However, and this is a very big however, the responsibility of prolonged care for children and adults with complex disabilities like Autism, continues to be vested with families, who are by now aging and very likely to show signs of wear and tear. As any parent will share, the omnipresent question, “What will happen when we are gone?” gnaws away at one’s consciousness. Children with disabilities will one day become adults with disabilities. The absence of suitable education, employment, and supported living options is too obvious to state. Opportunities for social interaction, community activities and engagements, friendships, intimacy and sexual relationships are severely curtailed. The very real possibility of the autistic adult just not having anybody who understands, values, and cherishes him/her is unutterably painful. Anticipating this, I wrote:
We must therefore prepare the child in advance to spend time without us, to make new bonds, to have more ‘significant others’. We owe it to them, and ourselves.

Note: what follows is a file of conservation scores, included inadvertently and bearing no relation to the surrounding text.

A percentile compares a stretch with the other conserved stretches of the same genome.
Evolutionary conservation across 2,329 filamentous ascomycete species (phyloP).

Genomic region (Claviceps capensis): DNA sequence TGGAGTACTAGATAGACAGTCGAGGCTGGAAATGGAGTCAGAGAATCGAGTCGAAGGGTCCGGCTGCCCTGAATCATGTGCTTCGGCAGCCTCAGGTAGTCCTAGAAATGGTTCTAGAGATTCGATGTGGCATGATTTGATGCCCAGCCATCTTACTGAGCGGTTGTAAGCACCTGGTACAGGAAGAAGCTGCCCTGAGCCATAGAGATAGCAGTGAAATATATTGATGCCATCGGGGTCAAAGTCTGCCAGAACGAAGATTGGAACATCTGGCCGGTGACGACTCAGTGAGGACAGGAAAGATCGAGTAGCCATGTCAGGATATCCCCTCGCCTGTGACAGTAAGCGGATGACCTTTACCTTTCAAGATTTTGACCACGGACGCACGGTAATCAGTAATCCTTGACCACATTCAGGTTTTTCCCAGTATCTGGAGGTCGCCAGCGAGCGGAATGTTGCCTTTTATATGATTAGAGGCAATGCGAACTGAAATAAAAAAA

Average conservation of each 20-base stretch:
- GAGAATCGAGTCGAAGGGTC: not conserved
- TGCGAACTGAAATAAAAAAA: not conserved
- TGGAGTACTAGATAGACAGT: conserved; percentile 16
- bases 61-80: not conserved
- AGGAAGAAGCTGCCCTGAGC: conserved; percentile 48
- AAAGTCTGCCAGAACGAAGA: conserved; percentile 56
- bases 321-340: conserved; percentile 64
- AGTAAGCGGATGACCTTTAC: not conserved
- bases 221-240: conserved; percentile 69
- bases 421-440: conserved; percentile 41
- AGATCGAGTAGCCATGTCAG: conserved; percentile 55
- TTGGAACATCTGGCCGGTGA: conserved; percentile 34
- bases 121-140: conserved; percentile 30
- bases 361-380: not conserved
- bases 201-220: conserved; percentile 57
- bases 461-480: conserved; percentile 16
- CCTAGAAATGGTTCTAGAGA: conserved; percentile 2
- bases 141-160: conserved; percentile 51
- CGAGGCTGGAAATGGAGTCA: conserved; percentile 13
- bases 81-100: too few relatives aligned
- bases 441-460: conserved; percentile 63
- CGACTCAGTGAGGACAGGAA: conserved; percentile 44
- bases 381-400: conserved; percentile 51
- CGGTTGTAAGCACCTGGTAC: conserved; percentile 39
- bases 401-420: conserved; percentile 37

Fostering such relationships and connections requires concerted efforts. Over the years, my son, now a young adult, has developed a circle of friends, teachers, and ‘Uncles and Aunties’ (parents of other young persons with autism) who understand, value, and cherish him. He (and his family) are fortunate to live in a time in which conditions like Autism have finally registered on the radar of state and society, and the future for young people like him does not appear unremittingly bleak. Our long-term association with a parent driven NGO providing services for persons with autism has opened many doors and helped foster a sense of community and solidarity with similarly placed individuals and families. The overwhelming dependence on family and kinship which is becoming untenable against the backdrop of urbanization, mobility, and globalization is thus expanding into wider circles of support and friendship. The explosion of the social media and growth of ‘virtual communities’ that transcend geographies is also an important development opening up opportunities for experience sharing and mobilizing.